The object of life is not to be on the side of the majority, but to escape finding oneself in the ranks of the insane. - Marcus Aurelius
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Re: Should Scala's native actors library be marked obsolete.

Jonas Bonér-4
Akka has 'become' which hotswaps the message handler. IMHO cleaner way
than nested receives.
Docs here: http://doc.akka.io/actors-scala#Actors%20(Scala)-HotSwap

It can be used for f.e. building an FSM. See this example of Dining
Philosophers:
https://github.com/jboner/akka/blob/master/akka-samples/akka-sample-fsm/src/main/scala/DiningHakkersOnBecome.scala#

Akka also has a FSM DSL. Here is the same problem solved using this the DSL:
https://github.com/jboner/akka/blob/master/akka-samples/akka-sample-fsm/src/main/scala/DiningHakkersOnFsm.scala#L1

/Jonas

On 19 January 2011 16:26, Ray Racine <[hidden email]> wrote:

> When I've used nesting it has been to implement an Actor as a state machine.
>  New State, different set of messages it will respond to or ignore.
>  Obviously any FSM beyond a simple sequencing falls apart with this
> approach.  But then again almost anything I attempted to do with an Actor is
> by definition a first time for me and an experimental approach and usage.
>  The standout example in my code has to to do with file polling / fetching /
> processing etc.
>
> On Tue, Jan 18, 2011 at 8:18 AM, Daniel Sobral <[hidden email]> wrote:
>>
>> Actually, it can be used for synchronization algorithms in an interesting
>> way:
>>
>> case class Put(data: Any)
>> case object Get
>> actor {
>>   react {
>>     case Put(data) => react {
>>       case Get => reply(data)
>>     }
>>     case Get => val replyTo = sender; react {
>>       case Put(data) => replyTo ! data
>>     }
>>   }
>> }
>>
>> A Stack can be written recursively:
>>
>> case class Push(data: Any)
>> case object Pop
>> val stack = actor {
>>   def recurse(data: Any) {
>>     var popped = false
>>     loopWhile(!popped) {
>>       react {
>>         case Push(data) => recurse(data)
>>         case Pop => reply(data); popped = true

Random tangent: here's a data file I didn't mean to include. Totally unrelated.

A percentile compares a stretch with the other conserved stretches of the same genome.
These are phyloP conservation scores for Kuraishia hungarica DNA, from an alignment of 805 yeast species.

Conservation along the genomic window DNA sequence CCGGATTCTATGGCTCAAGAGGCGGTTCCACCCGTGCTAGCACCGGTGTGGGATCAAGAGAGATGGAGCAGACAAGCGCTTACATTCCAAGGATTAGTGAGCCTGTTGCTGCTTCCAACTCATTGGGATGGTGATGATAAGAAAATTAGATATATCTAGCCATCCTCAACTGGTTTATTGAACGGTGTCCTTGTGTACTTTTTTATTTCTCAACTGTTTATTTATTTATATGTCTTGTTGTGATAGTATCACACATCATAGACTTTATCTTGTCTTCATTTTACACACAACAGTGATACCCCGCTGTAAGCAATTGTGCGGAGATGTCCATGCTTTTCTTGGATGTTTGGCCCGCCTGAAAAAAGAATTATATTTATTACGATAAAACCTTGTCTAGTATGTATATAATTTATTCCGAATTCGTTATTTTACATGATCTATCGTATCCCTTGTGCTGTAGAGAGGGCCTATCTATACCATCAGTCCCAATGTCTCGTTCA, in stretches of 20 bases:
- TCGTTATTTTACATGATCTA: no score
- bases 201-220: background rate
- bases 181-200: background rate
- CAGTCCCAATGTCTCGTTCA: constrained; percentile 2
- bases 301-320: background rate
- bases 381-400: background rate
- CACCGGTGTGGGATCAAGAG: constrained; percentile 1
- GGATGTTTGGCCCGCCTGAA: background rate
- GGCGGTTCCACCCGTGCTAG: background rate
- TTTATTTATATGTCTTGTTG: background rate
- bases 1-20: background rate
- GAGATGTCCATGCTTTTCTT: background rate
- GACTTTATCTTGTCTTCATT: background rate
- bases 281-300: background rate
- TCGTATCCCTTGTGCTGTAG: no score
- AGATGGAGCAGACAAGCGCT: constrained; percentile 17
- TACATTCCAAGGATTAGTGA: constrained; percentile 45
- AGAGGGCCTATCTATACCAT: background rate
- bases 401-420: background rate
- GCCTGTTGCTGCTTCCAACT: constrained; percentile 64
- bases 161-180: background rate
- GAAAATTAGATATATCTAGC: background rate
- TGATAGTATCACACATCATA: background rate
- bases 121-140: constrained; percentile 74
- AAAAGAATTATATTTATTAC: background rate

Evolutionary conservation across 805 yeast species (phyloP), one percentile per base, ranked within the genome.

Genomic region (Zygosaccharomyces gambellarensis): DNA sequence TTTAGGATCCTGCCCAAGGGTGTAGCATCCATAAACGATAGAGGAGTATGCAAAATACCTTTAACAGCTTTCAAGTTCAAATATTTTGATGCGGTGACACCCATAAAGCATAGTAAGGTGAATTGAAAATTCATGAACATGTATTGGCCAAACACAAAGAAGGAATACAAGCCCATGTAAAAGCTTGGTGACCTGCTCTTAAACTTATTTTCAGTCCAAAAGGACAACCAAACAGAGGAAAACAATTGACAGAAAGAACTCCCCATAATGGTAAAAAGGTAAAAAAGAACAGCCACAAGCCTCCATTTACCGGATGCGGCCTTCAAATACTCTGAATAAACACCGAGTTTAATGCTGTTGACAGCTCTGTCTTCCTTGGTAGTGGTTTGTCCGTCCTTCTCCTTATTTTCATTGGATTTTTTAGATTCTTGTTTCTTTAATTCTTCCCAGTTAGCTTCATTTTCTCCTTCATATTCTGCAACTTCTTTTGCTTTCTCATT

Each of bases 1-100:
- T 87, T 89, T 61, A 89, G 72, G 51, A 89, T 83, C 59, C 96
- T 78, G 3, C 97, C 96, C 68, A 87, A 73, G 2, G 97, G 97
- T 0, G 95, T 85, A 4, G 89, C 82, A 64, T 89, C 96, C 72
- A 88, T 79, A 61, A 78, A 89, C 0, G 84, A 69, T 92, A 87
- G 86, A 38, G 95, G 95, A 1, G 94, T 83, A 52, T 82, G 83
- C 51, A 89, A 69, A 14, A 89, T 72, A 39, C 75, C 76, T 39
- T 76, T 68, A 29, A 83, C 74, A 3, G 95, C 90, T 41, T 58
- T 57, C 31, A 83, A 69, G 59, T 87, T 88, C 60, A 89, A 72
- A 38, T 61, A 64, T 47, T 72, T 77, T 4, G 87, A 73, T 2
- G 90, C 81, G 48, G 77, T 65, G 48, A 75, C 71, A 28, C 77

>>         case _ => // ignore
>>       }
>>     }
>>   }
>>   loop {
>>     react {
>>       case Push(data) => recurse(data)
>>     }
>>   }
>> }
>>
>> It does not guarantee ordering when multiple clients are pushing/popping,
>> but it does, otherwise, work.
>>
>>
>> On Mon, Jan 17, 2011 at 16:16, Chris Marshall <[hidden email]>
>> wrote:
>>>
>>> That "queue" behaves very oddly if you call pop() before anyone has
>>> enqueued anything (al least in my opinion). Also you are missing a loop.
>>>
>>> ________________________________
>>> From: [hidden email]
>>> Date: Mon, 17 Jan 2011 09:27:11 -0500
>>> Subject: Re: [scala-user] Should Scala's native actors library be marked
>>> obsolete.
>>> To: [hidden email]
>>> CC: [hidden email]; [hidden email];
>>> [hidden email]
>>>
>>> To me, there are two things the scala core library does that make it both
>>> (1) scary and (2) powerful.
>>> ** The first is that is supports nested receive/react calls.  These can
>>> be used to create really interesting programs, such as Phillip Haller's
>>> example of a queue.
>>> actor {
>>>    react {
>>>      case Push(data) =>
>>>         react {
>>>            case Pop =>  reply(data)
>>>         }
>>>      }
>>>    }
>>> }
>>>
>>
>>
>>
>> --
>> Daniel C. Sobral
>>
>> I travel to the future all the time.
>
>
>
> --
> The object of life is not to be on the side of the majority, but to escape
> finding oneself in the ranks of the insane. - Marcus Aurelius
>



--
Jonas Bonér

Specialist at Large
work: http://scalablesolutions.se
code: http://akka.io
blog: http://jonasboner.com
twtr: @jboner